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WFA calls for industry collaboration

News, 24 December 2015

BRUSSELS: The World Federation of Advertisers has highlighted ad blocking, ad fraud and viewability among the key trends to watch in 2016 and said that the industry will have to work together if it is to successfully address these issues.

On the subject of ad blocking, it said the industry had been slow to react, but hoped a co-ordinated response would address consumer concerns over the coming year. But, it added, "it'll take a mighty and concerted effort by the whole of the industry to highlight the consequences of ad blockers for the creation of content and the benefits that advertising can bring to people's lives".

Ad fraud is widespread – two thirds of respondents to a WFA survey reported direct experience of impression fraud and 60% had experienced ad fraud bots – and the WFA implicated the structure and systems in the digital media ecosystem. "Cross-industry collaboration is required to reduce the problem," it said.

The issue of viewability remains some way from being satisfactorily resolved. Advertisers are unhappy with the lack of clarity in existing definitions and with paying premium rates for impressions that are only 70% viewable.

The WFA expected that more brands would start to allocate their budgets only with media owners who are able to promise the presence of eyeballs for long enough to take in the brand message.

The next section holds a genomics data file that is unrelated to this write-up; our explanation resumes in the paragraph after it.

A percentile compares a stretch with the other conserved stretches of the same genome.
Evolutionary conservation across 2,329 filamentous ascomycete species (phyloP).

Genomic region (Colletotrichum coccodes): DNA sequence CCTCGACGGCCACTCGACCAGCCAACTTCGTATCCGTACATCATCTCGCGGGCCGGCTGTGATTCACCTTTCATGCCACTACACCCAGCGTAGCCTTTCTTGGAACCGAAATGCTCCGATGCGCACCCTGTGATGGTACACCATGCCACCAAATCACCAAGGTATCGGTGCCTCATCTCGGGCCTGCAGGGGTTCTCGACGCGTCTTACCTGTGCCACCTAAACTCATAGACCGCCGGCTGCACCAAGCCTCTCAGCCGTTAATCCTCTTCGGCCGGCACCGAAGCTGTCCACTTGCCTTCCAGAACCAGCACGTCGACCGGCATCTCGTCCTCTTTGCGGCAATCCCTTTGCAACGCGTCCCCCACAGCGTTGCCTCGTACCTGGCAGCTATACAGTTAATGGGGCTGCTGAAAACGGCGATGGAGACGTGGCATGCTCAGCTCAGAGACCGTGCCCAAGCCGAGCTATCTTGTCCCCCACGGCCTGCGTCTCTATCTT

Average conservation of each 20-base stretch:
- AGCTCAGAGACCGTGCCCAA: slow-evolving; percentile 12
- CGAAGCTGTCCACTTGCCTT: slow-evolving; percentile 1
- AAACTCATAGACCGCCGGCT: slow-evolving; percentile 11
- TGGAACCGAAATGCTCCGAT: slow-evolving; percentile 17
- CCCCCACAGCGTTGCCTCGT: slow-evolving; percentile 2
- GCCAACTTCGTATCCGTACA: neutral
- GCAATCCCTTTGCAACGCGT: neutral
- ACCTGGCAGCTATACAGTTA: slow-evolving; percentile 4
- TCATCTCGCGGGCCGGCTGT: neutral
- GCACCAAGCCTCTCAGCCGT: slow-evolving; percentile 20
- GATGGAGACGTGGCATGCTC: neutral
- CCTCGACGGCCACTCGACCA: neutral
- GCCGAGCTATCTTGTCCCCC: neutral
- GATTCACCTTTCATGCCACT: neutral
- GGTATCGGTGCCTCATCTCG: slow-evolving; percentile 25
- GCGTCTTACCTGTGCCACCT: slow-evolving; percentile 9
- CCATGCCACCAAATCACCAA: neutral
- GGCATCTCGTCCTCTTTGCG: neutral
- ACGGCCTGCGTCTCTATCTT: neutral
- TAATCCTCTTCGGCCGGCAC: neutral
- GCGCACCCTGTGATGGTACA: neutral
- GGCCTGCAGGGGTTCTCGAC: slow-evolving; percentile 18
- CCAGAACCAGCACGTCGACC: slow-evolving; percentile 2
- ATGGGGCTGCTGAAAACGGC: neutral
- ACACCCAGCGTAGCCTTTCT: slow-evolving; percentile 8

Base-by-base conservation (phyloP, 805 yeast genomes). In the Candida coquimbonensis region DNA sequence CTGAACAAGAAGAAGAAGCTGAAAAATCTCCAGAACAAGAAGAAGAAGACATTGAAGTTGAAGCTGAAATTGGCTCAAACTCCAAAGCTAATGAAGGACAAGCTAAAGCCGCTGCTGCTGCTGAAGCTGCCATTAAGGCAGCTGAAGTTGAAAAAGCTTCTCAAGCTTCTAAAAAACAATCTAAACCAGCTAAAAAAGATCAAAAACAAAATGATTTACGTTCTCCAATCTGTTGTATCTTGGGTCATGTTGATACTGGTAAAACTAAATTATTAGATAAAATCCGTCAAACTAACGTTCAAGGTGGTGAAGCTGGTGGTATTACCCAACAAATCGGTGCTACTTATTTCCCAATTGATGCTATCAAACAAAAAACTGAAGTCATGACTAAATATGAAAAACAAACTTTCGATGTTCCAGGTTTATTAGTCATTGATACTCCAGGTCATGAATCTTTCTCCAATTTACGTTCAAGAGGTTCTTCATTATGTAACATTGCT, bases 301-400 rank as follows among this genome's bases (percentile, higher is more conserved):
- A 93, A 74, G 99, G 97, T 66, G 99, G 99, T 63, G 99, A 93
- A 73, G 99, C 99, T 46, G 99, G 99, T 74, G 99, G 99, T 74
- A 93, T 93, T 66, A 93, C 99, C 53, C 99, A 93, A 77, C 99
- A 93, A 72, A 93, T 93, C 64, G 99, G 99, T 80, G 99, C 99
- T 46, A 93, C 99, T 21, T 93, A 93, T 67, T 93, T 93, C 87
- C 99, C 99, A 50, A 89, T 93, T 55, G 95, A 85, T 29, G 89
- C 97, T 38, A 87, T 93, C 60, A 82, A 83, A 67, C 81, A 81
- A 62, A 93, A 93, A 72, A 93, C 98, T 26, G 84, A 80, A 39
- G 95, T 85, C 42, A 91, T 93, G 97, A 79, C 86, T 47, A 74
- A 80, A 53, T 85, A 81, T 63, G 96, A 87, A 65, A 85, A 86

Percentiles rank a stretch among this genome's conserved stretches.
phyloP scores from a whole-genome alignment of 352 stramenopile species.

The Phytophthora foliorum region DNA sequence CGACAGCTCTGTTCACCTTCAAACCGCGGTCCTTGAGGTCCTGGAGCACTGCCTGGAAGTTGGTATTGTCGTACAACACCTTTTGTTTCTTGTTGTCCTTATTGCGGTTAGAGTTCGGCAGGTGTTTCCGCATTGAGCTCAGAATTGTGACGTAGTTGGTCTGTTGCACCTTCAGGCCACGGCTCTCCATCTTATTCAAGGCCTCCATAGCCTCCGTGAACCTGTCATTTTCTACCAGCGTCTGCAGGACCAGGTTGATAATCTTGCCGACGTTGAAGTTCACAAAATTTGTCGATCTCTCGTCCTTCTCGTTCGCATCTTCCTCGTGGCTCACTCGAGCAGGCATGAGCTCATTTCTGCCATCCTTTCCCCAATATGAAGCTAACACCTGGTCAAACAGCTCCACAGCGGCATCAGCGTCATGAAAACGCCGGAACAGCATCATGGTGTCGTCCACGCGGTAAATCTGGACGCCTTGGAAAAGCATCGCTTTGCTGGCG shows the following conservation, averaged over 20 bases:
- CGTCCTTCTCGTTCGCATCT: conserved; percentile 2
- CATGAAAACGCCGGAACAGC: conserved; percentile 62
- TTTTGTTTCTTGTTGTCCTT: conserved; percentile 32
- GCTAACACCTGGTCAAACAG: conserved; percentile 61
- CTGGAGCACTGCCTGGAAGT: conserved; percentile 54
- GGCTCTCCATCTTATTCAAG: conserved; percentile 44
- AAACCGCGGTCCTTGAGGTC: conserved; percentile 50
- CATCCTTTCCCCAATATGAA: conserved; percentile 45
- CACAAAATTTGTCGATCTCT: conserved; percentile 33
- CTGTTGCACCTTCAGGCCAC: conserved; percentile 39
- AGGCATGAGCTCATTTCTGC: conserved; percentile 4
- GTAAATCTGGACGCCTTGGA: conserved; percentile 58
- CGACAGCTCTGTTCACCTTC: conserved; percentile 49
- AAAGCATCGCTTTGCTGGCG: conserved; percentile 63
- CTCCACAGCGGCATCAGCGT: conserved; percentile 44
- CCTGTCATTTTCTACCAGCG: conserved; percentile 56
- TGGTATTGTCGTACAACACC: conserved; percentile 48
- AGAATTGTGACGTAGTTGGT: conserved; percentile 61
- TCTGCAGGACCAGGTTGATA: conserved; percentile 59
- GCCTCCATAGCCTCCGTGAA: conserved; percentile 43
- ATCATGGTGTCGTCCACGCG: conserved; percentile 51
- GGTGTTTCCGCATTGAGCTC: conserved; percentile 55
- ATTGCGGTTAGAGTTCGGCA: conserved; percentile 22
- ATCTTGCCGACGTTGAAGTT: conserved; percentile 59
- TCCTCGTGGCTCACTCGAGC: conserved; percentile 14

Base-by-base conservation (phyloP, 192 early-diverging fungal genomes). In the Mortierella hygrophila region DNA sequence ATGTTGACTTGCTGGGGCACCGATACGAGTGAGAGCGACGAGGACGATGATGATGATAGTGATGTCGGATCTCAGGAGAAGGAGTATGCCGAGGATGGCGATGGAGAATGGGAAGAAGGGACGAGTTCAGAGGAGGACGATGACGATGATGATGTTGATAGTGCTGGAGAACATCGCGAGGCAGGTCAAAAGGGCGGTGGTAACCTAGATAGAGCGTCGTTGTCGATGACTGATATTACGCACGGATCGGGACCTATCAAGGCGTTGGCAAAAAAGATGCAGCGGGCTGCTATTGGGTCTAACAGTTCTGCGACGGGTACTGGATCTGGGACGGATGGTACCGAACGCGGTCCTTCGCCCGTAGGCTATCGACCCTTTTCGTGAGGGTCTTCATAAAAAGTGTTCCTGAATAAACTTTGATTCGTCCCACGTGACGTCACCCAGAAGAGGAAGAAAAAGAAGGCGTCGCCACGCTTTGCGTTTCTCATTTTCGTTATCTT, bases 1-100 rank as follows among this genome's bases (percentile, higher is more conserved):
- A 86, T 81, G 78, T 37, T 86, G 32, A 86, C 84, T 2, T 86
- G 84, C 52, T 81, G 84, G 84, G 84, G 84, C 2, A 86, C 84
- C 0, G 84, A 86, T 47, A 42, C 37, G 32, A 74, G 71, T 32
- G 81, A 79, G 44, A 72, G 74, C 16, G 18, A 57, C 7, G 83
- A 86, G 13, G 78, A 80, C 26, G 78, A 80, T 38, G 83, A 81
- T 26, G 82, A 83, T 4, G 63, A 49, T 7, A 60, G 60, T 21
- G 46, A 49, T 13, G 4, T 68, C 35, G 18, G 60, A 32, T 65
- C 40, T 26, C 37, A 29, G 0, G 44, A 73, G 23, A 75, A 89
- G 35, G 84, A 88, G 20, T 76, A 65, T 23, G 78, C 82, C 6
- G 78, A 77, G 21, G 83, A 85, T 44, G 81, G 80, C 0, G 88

Other issues the organisation predicted would be high on the agenda of marketers in the year ahead included those within their remit such as in-housing and the role of procurement.

External factors will also have an impact, particularly the work of regulators around the world in the areas of food and drink marketing and, to a lesser extent, cosmetics and pharmaceuticals.

New privacy regulations will require attention. The WFA predicted that "brands will have to build positive conversations with people in order to secure sustainable data flows in a consumer-empowered future".

Finally the role of business in society will demand greater thought, as marketers will have to respond to specific questions about issues such climate change or unsustainable consumption patterns while also addressing a wider trust deficit in corporations generally.

Data sourced from WFA: additional content by Warc staff